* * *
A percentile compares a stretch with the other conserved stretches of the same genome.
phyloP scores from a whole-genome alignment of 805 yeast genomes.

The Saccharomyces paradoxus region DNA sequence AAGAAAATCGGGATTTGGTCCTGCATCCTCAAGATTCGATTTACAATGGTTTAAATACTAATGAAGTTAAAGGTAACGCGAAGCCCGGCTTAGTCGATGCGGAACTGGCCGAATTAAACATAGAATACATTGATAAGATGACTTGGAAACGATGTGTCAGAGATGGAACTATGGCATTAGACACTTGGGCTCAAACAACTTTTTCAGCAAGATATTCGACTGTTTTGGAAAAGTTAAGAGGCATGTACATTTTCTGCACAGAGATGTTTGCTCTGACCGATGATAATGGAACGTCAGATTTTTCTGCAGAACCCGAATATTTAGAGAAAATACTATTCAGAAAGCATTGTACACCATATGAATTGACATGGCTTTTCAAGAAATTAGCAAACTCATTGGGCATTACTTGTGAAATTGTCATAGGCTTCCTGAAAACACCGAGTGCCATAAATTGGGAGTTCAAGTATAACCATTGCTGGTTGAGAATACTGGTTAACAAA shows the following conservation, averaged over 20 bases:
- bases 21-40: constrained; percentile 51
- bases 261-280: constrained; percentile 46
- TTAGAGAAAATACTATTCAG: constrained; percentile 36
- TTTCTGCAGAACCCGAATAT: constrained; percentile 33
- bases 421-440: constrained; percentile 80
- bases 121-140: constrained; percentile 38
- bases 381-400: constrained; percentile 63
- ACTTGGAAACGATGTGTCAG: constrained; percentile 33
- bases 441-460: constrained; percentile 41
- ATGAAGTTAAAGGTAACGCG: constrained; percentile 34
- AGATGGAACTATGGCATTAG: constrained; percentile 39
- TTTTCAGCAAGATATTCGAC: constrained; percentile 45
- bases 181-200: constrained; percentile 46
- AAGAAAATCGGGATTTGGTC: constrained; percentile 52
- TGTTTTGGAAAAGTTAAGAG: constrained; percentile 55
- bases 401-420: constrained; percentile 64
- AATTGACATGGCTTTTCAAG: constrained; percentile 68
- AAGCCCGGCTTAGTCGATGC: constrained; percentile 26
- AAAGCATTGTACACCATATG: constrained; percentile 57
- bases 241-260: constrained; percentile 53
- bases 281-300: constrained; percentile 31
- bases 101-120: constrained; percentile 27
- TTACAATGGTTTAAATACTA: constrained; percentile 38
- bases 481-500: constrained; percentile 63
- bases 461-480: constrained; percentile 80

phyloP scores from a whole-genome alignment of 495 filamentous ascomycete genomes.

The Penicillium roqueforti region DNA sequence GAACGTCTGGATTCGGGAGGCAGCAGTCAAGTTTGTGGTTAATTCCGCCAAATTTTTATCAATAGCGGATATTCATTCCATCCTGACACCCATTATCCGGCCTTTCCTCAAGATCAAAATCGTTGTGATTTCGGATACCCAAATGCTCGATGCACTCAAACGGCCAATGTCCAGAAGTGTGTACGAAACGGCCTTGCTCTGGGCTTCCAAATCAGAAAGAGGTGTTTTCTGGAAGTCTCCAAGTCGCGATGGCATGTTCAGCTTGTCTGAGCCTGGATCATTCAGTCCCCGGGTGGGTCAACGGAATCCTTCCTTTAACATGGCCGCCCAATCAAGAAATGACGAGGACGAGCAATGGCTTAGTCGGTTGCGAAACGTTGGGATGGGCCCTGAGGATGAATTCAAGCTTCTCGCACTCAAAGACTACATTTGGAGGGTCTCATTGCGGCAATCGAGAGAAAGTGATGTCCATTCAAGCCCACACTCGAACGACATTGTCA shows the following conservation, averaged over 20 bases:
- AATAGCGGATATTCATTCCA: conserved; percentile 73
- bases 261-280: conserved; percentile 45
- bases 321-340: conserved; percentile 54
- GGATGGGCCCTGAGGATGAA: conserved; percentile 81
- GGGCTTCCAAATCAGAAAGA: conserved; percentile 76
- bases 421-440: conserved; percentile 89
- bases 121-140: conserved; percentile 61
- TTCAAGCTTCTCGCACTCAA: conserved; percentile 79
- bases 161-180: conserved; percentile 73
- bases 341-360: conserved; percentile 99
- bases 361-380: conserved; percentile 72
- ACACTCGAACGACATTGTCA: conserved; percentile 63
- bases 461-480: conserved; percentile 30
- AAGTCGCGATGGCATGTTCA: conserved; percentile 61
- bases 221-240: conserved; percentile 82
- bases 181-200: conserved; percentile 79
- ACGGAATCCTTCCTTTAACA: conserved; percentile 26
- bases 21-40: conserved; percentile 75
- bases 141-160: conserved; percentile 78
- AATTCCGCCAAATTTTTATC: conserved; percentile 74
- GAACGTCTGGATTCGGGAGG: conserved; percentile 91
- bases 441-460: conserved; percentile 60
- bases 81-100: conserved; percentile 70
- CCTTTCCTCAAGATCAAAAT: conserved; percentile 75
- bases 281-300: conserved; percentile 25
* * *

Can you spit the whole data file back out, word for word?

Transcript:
A percentile compares a stretch with the other conserved stretches of the same genome.
phyloP scores from a whole-genome alignment of 805 yeast genomes.

The Saccharomyces paradoxus region DNA sequence AAGAAAATCGGGATTTGGTCCTGCATCCTCAAGATTCGATTTACAATGGTTTAAATACTAATGAAGTTAAAGGTAACGCGAAGCCCGGCTTAGTCGATGCGGAACTGGCCGAATTAAACATAGAATACATTGATAAGATGACTTGGAAACGATGTGTCAGAGATGGAACTATGGCATTAGACACTTGGGCTCAAACAACTTTTTCAGCAAGATATTCGACTGTTTTGGAAAAGTTAAGAGGCATGTACATTTTCTGCACAGAGATGTTTGCTCTGACCGATGATAATGGAACGTCAGATTTTTCTGCAGAACCCGAATATTTAGAGAAAATACTATTCAGAAAGCATTGTACACCATATGAATTGACATGGCTTTTCAAGAAATTAGCAAACTCATTGGGCATTACTTGTGAAATTGTCATAGGCTTCCTGAAAACACCGAGTGCCATAAATTGGGAGTTCAAGTATAACCATTGCTGGTTGAGAATACTGGTTAACAAA shows the following conservation, averaged over 20 bases:
- bases 21-40: constrained; percentile 51
- bases 261-280: constrained; percentile 46
- TTAGAGAAAATACTATTCAG: constrained; percentile 36
- TTTCTGCAGAACCCGAATAT: constrained; percentile 33
- bases 421-440: constrained; percentile 80
- bases 121-140: constrained; percentile 38
- bases 381-400: constrained; percentile 63
- ACTTGGAAACGATGTGTCAG: constrained; percentile 33
- bases 441-460: constrained; percentile 41
- ATGAAGTTAAAGGTAACGCG: constrained; percentile 34
- AGATGGAACTATGGCATTAG: constrained; percentile 39
- TTTTCAGCAAGATATTCGAC: constrained; percentile 45
- bases 181-200: constrained; percentile 46
- AAGAAAATCGGGATTTGGTC: constrained; percentile 52
- TGTTTTGGAAAAGTTAAGAG: constrained; percentile 55
- bases 401-420: constrained; percentile 64
- AATTGACATGGCTTTTCAAG: constrained; percentile 68
- AAGCCCGGCTTAGTCGATGC: constrained; percentile 26
- AAAGCATTGTACACCATATG: constrained; percentile 57
- bases 241-260: constrained; percentile 53
- bases 281-300: constrained; percentile 31
- bases 101-120: constrained; percentile 27
- TTACAATGGTTTAAATACTA: constrained; percentile 38
- bases 481-500: constrained; percentile 63
- bases 461-480: constrained; percentile 80

phyloP scores from a whole-genome alignment of 495 filamentous ascomycete genomes.

The Penicillium roqueforti region DNA sequence GAACGTCTGGATTCGGGAGGCAGCAGTCAAGTTTGTGGTTAATTCCGCCAAATTTTTATCAATAGCGGATATTCATTCCATCCTGACACCCATTATCCGGCCTTTCCTCAAGATCAAAATCGTTGTGATTTCGGATACCCAAATGCTCGATGCACTCAAACGGCCAATGTCCAGAAGTGTGTACGAAACGGCCTTGCTCTGGGCTTCCAAATCAGAAAGAGGTGTTTTCTGGAAGTCTCCAAGTCGCGATGGCATGTTCAGCTTGTCTGAGCCTGGATCATTCAGTCCCCGGGTGGGTCAACGGAATCCTTCCTTTAACATGGCCGCCCAATCAAGAAATGACGAGGACGAGCAATGGCTTAGTCGGTTGCGAAACGTTGGGATGGGCCCTGAGGATGAATTCAAGCTTCTCGCACTCAAAGACTACATTTGGAGGGTCTCATTGCGGCAATCGAGAGAAAGTGATGTCCATTCAAGCCCACACTCGAACGACATTGTCA shows the following conservation, averaged over 20 bases:
- AATAGCGGATATTCATTCCA: conserved; percentile 73
- bases 261-280: conserved; percentile 45
- bases 321-340: conserved; percentile 54
- GGATGGGCCCTGAGGATGAA: conserved; percentile 81
- GGGCTTCCAAATCAGAAAGA: conserved; percentile 76
- bases 421-440: conserved; percentile 89
- bases 121-140: conserved; percentile 61
- TTCAAGCTTCTCGCACTCAA: conserved; percentile 79
- bases 161-180: conserved; percentile 73
- bases 341-360: conserved; percentile 99
- bases 361-380: conserved; percentile 72
- ACACTCGAACGACATTGTCA: conserved; percentile 63
- bases 461-480: conserved; percentile 30
- AAGTCGCGATGGCATGTTCA: conserved; percentile 61
- bases 221-240: conserved; percentile 82
- bases 181-200: conserved; percentile 79
- ACGGAATCCTTCCTTTAACA: conserved; percentile 26
- bases 21-40: conserved; percentile 75
- bases 141-160: conserved; percentile 78
- AATTCCGCCAAATTTTTATC: conserved; percentile 74
- GAACGTCTGGATTCGGGAGG: conserved; percentile 91
- bases 441-460: conserved; percentile 60
- bases 81-100: conserved; percentile 70
- CCTTTCCTCAAGATCAAAAT: conserved; percentile 75
- bases 281-300: conserved; percentile 25